Would You Leave A Loaded Gun on the Floor? (press release, Public Health Officer Dr. Rick Johnson)
If you have children in your home, hopefully you would not! However, a new threat to the health of our children is emerging. These are e-liquids, sold legally in stores and online in small bottles that may be carelessly and casually left around the house, used for the regular re-filling of e-cigarettes.
The danger is from the nicotine content in these vials of “juice”. Children can happen upon a vial and ingest it. These fluids come in flavors and bright colors that are attractive for kids – cotton candy, cherry, chocolate, and bubble gum among others. In addition, nicotine is absorbed through the skin, presenting a risk from a broken vial.
Electronic cigarettes, called e-cigarettes, are drug delivery devices originally designed to look like regular tobacco cigarettes. Now they are larger reusable gadgets that can be refilled with liquid, generally a mixture of nicotine, flavorings, and solvents. It is estimated that roughly four million Americans use these battery powered devices. They have been hailed by proponents as a way for addicted smokers to get their nicotine fix without sucking in the thousands of carcinogens found in traditional cigarettes.
However, the evidence of their effectiveness in assisting persons in weaning off their nicotine addiction is less than stellar. In addition, evidence is rapidly mounting that they are serving as a “gateway” for young teens into the world of nicotine addiction. A recent study found nearly 1.8 million youth had tried e-cigarettes, and the number of middle and high school e-smokers doubled in one year. No wonder the industry targets the young who will be potential customers for decades to come! Their goal – to have the number of e-smokers quadruple in the next few years.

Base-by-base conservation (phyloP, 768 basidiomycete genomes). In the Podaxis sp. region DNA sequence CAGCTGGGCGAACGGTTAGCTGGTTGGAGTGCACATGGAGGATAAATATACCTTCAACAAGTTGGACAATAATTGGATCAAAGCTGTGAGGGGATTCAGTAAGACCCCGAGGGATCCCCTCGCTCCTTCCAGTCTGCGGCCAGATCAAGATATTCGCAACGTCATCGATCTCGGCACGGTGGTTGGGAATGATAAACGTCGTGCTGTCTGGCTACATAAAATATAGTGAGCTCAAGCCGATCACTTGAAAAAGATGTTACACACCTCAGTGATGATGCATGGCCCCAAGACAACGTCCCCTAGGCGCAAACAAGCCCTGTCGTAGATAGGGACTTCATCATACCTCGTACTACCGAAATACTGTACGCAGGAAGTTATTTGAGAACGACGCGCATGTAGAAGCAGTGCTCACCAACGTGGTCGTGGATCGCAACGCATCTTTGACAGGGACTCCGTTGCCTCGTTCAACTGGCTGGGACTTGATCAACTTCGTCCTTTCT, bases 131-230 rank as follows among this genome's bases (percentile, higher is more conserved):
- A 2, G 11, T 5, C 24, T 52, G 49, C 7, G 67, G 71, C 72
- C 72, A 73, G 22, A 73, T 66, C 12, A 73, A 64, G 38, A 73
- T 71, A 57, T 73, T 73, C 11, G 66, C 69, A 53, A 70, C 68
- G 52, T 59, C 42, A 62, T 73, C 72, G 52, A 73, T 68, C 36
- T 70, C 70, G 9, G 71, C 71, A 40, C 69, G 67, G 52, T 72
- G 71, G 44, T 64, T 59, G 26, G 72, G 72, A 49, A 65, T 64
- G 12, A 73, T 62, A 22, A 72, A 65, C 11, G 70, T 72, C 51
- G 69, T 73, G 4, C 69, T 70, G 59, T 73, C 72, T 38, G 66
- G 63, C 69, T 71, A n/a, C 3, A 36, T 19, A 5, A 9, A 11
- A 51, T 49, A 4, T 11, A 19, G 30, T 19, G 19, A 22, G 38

So how bad is the risk of exposure? Nicotine is a naturally occurring powerful neurotoxin, and in its potent liquid form, can be ingested or absorbed through the skin. Tiny amounts can cause vomiting, seizures, and even death. A teaspoon of even the highly diluted liquid can kill a small child.
A dose of 50 to 60 milligrams (mg) is potentially fatal for an adult; a 30 pound child could die from 1.36 mg. A vial of e-juice as commonly sold in retail stores is 17 milliliters, and with a 2.4% concentration would have 408 mg of nicotine. This year it is estimated that 1 to 2 million LITERS of liquid will be sold, much of it on the Internet. A liter of 10% concentration costs about $110, a gallon $195, and one company even offers a 55 gallon drum!
Nationwide, reports of accidental poisonings linked to e-liquids in 2013 jumped 300% from 2012, and is on pace to double again this year. Most cases are under the age of 4. A shop owner says that “We tell them that this stuff is poisonous. We do everything we can to protect the consumers, but at the end of the day, you leave a loaded gun on the floor, and your child gets hold of it, it’s not gonna be the gunmaker’s responsibility.” A CEO of e-cigarette franchises says ‘It’s the wild, wild west right now.” There is no FDA regulation so far. So at the moment, if you are a user, your child has to go no farther than your own home to find a lethal dose of poison. Be aware of the risks, and keep vials out of reach. You are responsible for the safety of your children.